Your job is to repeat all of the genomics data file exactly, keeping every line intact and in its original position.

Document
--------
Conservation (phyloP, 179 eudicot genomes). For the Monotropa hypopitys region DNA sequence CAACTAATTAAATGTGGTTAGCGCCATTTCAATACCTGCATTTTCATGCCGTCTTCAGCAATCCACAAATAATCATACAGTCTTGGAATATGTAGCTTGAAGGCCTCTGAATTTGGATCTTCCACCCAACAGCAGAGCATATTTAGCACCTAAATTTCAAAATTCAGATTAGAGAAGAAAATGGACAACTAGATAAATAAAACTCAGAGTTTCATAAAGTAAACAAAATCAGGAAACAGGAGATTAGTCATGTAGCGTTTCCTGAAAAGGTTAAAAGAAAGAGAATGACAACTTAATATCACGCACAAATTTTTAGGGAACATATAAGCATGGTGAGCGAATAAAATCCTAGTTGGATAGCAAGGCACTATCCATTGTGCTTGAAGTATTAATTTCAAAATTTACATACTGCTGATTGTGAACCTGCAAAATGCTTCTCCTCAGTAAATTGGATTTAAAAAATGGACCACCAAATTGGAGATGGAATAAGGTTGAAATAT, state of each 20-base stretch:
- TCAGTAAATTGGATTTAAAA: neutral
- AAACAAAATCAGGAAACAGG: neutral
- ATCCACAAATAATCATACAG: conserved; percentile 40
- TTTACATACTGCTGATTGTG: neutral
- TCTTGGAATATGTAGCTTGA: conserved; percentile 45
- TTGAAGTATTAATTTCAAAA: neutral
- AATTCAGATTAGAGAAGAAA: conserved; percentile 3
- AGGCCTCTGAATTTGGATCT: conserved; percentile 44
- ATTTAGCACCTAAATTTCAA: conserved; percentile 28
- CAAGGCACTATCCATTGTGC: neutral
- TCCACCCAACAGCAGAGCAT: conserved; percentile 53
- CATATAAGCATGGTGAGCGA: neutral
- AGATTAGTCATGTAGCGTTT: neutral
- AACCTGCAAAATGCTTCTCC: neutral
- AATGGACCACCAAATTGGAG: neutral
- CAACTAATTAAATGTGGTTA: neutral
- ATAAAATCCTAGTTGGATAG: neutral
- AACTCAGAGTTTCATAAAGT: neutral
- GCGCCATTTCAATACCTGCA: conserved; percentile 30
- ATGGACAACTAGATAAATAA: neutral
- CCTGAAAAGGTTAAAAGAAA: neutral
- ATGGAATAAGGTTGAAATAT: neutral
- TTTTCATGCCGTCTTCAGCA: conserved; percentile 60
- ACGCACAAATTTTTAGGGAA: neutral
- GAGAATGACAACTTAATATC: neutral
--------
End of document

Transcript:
Conservation (phyloP, 179 eudicot genomes). For the Monotropa hypopitys region DNA sequence CAACTAATTAAATGTGGTTAGCGCCATTTCAATACCTGCATTTTCATGCCGTCTTCAGCAATCCACAAATAATCATACAGTCTTGGAATATGTAGCTTGAAGGCCTCTGAATTTGGATCTTCCACCCAACAGCAGAGCATATTTAGCACCTAAATTTCAAAATTCAGATTAGAGAAGAAAATGGACAACTAGATAAATAAAACTCAGAGTTTCATAAAGTAAACAAAATCAGGAAACAGGAGATTAGTCATGTAGCGTTTCCTGAAAAGGTTAAAAGAAAGAGAATGACAACTTAATATCACGCACAAATTTTTAGGGAACATATAAGCATGGTGAGCGAATAAAATCCTAGTTGGATAGCAAGGCACTATCCATTGTGCTTGAAGTATTAATTTCAAAATTTACATACTGCTGATTGTGAACCTGCAAAATGCTTCTCCTCAGTAAATTGGATTTAAAAAATGGACCACCAAATTGGAGATGGAATAAGGTTGAAATAT, state of each 20-base stretch:
- TCAGTAAATTGGATTTAAAA: neutral
- AAACAAAATCAGGAAACAGG: neutral
- ATCCACAAATAATCATACAG: conserved; percentile 40
- TTTACATACTGCTGATTGTG: neutral
- TCTTGGAATATGTAGCTTGA: conserved; percentile 45
- TTGAAGTATTAATTTCAAAA: neutral
- AATTCAGATTAGAGAAGAAA: conserved; percentile 3
- AGGCCTCTGAATTTGGATCT: conserved; percentile 44
- ATTTAGCACCTAAATTTCAA: conserved; percentile 28
- CAAGGCACTATCCATTGTGC: neutral
- TCCACCCAACAGCAGAGCAT: conserved; percentile 53
- CATATAAGCATGGTGAGCGA: neutral
- AGATTAGTCATGTAGCGTTT: neutral
- AACCTGCAAAATGCTTCTCC: neutral
- AATGGACCACCAAATTGGAG: neutral
- CAACTAATTAAATGTGGTTA: neutral
- ATAAAATCCTAGTTGGATAG: neutral
- AACTCAGAGTTTCATAAAGT: neutral
- GCGCCATTTCAATACCTGCA: conserved; percentile 30
- ATGGACAACTAGATAAATAA: neutral
- CCTGAAAAGGTTAAAAGAAA: neutral
- ATGGAATAAGGTTGAAATAT: neutral
- TTTTCATGCCGTCTTCAGCA: conserved; percentile 60
- ACGCACAAATTTTTAGGGAA: neutral
- GAGAATGACAACTTAATATC: neutral